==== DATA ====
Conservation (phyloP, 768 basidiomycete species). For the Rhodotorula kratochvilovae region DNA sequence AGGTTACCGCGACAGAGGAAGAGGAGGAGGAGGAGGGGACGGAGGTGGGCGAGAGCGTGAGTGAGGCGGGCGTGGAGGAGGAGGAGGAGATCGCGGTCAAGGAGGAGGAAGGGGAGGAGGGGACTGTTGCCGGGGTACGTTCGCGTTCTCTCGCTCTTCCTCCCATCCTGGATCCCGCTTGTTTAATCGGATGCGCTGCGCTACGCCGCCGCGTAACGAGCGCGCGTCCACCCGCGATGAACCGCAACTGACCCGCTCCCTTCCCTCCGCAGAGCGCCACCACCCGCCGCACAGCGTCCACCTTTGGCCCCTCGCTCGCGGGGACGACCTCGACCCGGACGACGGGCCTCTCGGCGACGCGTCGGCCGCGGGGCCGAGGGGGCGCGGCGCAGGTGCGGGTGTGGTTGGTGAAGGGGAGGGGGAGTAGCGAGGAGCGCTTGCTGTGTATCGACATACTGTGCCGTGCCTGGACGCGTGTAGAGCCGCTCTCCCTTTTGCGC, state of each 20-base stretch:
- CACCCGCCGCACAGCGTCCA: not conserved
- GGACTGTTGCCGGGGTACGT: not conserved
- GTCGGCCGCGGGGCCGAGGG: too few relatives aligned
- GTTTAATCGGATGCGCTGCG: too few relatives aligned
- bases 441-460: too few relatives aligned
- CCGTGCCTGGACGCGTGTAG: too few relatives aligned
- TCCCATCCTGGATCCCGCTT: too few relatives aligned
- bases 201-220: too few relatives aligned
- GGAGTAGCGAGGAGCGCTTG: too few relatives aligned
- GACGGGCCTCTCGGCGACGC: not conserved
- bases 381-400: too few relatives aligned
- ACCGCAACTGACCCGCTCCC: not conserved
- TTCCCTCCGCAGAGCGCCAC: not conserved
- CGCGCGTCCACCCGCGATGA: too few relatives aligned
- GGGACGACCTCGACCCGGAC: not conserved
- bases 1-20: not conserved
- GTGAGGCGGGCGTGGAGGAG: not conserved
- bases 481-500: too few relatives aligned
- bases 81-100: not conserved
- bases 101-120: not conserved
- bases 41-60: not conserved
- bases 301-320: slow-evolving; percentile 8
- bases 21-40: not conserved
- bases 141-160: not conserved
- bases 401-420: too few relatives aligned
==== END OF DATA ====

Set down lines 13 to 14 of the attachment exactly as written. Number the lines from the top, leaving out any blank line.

- ACCGCAACTGACCCGCTCCC: not conserved
- TTCCCTCCGCAGAGCGCCAC: not conserved